Politicos can talk all they want about the 2018 elections with references to pink or blue waves, but in Michigan's two big Congressional district "turnover" races -- the 8th and 11th - the winning Democrats, new U.S. Rep. Elissa SLOTIN (D-Holly), and new U.S. Rep. Haley STEVENS (D-Birmingham), appear to have won the old-fashioned way -- with lots and lots of money.
So, to what extent do widely-held perceptions about what happened in the election reflect reality? MIRS asked a panel of political pundits to wrestle with that question as well as some others. Will Michigan's election in 2020 play out on altered maps? Should we expect the Gov. Gretchen WHITMER administration to adopt a kind and gentle approach to enforcing Michigan's Medicaid work requirement? And will the early bipartisan wins some legislative leaders have been talking about actually materialize?
According to T.J. BUCHOLZ, president of Vanguard Public Affairs, the winners of elections typically attract big-money backing.
"Women across the nation did better than average in congressional races, but even if every woman running at the national level won, women would have still be in the Congressional minority," Bucholz continued. "In order to achieve true equity in America, more women need to represent districts in Congress. So, I think the blue wave and pink wave were significant for Democrats, but the green wave is more dependent on external circumstances and targeting. Funders like to bet on sure things. This past particular cycle, blue and pink waves were statistically more likely to win than average and the green wave followed the trends."
What are the odds that the 2020 election will play out on Michigan's current political maps?
Bucholz said the Democrats aren't relying on the possibility that there will be a new map next year.
"As new MDP Chairwoman Lavora BARNES said this weekend at the convention, in order for history to repeat itself, Dems have a lot of work to do between now and 2020," Bucholz asserted. "A closer look shows that critical districts usually reserved for Democratic wins are still very much in play, and how President Donald TRUMP does in Michigan will determine the success or failure of Republicans both here and across the nation."
"Counties like Bay and Macomb were very tight in both 2016 and 2018," Bucholz continued. "For Democrats to have wins there, they are going to need to make a case on the ground for both the Democratic presidential candidate and U.S. Sen. Gary PETERS (D-Bloomfield Twp.). Michigan will be a major target for Republicans nationally and I expect they will dump millions of dollars here to have a repeat of 2016 for Trump. So, as long as they are at it, why not work to try and defeat Senator Peters, already one of the top two Senatorial targets in the nation? Michigan will be the ground zero battleground along with Ohio in 2020 so it remains to be seen if Democrats can replicate their 2018 successes. Money, message, and organization will be critical."
Would you expect the Gretchen Whitmer administration to oversee implementation of Michigan's Medicaid work requirement differently than would have been the case under a Republican administration?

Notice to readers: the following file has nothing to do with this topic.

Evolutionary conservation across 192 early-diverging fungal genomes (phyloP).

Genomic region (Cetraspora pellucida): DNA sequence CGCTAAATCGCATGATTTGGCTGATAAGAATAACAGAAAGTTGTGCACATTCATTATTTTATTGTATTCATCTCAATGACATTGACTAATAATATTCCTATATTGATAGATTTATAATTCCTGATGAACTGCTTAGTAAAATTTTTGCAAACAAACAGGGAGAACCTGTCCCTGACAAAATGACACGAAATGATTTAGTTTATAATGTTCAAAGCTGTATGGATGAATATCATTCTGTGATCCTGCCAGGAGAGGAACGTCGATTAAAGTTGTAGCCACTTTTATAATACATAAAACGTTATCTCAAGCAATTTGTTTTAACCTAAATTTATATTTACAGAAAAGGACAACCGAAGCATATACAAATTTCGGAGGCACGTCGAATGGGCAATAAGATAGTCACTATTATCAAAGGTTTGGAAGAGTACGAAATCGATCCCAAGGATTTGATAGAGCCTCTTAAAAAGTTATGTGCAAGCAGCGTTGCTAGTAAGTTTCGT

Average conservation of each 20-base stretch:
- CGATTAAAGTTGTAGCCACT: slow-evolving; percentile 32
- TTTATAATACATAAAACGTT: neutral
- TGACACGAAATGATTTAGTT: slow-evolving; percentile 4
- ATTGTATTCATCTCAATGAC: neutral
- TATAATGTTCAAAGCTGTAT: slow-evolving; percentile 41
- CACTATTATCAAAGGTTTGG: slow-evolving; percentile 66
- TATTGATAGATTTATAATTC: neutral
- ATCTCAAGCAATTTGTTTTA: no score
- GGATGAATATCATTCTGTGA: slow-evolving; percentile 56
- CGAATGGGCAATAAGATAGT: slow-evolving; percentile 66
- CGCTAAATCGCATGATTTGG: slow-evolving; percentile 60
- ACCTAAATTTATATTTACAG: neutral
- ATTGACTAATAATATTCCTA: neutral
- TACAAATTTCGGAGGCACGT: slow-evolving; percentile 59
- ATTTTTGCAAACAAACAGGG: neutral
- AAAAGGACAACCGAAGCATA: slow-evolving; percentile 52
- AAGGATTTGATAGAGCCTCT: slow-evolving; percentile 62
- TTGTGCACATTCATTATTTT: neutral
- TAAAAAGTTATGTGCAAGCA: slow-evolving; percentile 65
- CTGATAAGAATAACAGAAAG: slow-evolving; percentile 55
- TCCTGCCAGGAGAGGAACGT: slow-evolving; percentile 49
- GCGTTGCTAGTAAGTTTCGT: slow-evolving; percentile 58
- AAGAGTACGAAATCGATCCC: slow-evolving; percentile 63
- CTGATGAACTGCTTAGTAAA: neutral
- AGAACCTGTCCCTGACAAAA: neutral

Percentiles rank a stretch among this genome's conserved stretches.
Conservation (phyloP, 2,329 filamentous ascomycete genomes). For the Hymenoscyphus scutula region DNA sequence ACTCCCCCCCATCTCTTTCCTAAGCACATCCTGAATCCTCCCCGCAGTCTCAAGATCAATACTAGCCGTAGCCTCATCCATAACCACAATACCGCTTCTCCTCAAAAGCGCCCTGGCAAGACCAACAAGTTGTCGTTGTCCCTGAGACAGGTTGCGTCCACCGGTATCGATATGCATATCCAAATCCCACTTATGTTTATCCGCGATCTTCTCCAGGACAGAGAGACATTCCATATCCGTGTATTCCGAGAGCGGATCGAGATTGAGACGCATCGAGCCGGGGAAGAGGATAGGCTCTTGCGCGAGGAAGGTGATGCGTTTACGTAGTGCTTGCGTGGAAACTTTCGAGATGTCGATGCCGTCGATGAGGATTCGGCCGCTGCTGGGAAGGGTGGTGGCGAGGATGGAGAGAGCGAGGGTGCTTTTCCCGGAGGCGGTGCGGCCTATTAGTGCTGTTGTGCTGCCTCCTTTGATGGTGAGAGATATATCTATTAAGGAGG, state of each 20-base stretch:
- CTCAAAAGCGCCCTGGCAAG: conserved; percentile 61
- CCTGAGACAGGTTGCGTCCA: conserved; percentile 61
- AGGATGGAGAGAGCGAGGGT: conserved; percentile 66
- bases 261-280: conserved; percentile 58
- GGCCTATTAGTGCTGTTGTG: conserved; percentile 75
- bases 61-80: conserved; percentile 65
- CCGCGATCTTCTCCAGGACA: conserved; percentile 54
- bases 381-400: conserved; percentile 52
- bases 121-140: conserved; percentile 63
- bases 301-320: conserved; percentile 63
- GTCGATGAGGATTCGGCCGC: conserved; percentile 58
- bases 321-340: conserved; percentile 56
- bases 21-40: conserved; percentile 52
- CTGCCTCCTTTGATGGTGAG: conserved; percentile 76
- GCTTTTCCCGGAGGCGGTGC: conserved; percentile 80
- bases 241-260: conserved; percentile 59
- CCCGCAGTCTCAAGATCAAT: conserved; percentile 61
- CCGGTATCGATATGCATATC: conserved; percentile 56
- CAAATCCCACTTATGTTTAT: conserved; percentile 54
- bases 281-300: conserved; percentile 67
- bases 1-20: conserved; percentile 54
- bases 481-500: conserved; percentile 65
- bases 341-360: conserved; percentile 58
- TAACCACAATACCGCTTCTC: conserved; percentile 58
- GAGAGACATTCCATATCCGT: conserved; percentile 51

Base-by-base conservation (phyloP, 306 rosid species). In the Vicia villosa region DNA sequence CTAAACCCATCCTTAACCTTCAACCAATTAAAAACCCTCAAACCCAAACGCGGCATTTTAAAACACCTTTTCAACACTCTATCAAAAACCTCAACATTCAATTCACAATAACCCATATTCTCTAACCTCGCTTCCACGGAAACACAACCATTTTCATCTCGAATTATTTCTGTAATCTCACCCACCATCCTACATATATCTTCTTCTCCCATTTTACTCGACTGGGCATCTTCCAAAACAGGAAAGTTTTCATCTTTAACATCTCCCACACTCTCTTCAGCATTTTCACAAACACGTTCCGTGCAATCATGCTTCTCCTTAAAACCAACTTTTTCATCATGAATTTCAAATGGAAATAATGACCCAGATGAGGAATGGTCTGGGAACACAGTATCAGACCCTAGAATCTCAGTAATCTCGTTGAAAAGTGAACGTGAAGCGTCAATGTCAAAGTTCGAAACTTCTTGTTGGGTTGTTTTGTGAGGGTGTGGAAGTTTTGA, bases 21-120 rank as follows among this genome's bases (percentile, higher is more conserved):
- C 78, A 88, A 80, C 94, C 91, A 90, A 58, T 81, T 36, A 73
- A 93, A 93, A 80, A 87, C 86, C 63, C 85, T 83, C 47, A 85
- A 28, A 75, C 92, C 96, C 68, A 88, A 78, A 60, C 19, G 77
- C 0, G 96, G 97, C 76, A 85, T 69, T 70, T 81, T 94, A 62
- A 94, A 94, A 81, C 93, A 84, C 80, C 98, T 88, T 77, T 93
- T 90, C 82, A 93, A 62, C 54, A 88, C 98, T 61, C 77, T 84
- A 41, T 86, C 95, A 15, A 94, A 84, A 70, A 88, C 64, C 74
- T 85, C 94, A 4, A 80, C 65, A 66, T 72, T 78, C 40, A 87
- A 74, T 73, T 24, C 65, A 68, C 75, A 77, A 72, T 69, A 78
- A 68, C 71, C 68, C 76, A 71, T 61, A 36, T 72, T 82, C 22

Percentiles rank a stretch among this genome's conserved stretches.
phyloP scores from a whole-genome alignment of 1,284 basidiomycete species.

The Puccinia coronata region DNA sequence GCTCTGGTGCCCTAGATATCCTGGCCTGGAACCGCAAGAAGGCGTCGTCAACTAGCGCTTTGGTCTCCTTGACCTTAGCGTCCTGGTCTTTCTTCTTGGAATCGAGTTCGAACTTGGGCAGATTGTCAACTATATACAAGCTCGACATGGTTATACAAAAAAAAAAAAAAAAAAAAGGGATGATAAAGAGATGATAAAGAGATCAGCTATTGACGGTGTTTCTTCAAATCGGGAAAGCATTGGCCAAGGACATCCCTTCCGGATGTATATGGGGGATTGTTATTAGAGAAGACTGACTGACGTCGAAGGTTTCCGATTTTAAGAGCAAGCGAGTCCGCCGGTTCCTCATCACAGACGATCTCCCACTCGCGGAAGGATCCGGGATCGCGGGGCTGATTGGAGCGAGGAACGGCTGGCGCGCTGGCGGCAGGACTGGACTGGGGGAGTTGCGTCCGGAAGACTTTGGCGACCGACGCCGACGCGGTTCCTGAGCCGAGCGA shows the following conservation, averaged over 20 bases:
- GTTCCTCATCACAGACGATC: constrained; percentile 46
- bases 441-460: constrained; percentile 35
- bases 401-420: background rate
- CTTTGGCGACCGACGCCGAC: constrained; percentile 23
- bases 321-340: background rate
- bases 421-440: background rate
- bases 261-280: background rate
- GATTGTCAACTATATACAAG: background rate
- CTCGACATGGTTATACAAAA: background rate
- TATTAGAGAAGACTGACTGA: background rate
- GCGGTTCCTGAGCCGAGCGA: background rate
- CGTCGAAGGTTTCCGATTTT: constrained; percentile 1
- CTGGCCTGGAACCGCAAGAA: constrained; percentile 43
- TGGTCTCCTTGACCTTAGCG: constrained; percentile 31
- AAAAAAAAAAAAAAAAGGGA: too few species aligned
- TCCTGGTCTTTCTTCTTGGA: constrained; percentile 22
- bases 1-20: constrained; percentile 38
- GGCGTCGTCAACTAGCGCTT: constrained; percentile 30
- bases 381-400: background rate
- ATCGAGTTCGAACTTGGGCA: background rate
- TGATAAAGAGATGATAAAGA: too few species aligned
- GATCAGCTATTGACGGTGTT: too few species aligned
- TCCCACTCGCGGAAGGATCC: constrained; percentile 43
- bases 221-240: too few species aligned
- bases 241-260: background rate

"When the state's Healthy Michigan plan was funded, its primary goal was to get as many people covered by health insurance as possible," Bucholz said. "The more citizens are covered by private or public health insurance plans, the -- wait for it -- cheaper health insurance is for everyone. The very nature of the work requirements breaks the promise of the program. Work requirements have been a disaster in other states. The state of Arkansas is failing in this endeavor and we should use that as a warning sign. Already, more than 17,000 people have lost coverage in Arkansas and you could argue that those numbers will be bigger in Michigan because our Medicaid population is significantly bigger.
Do you expect to see some politically significant early bipartisan legislative accomplishments over the next few months?
Bucholz sees only a brief spell of bipartisan action.
"I think one significant accomplishment was already achieved in early 2019 and that was the compromise between Speaker Lee CHATFIELD (R-Levering) and Attorney General Dana NESSEL over reforms to the state's asset forfeiture laws," Bucholz said. "While that was a big win, I'm pretty sure those bipartisan wins might be few and far between moving forward. I believe the moment bipartisanship ends and politics begins will be the Governor's official budget presentation later this month."
"I think post State of the State and after that budget presentation, the same partisan lines over new divisive issues will reappear," Bucholz added. "Most of the rhetoric around bipartisan cooperation is whipped cream. While the Governor needs to demonstrate out of the gate that she is willing to listen to bipartisan solutions, there are those in the state Legislature whose sole purpose will be to defeat her at every turn. It's a game that the state Capitol is now founded on and while people may tire of it, it's not going away any time soon."
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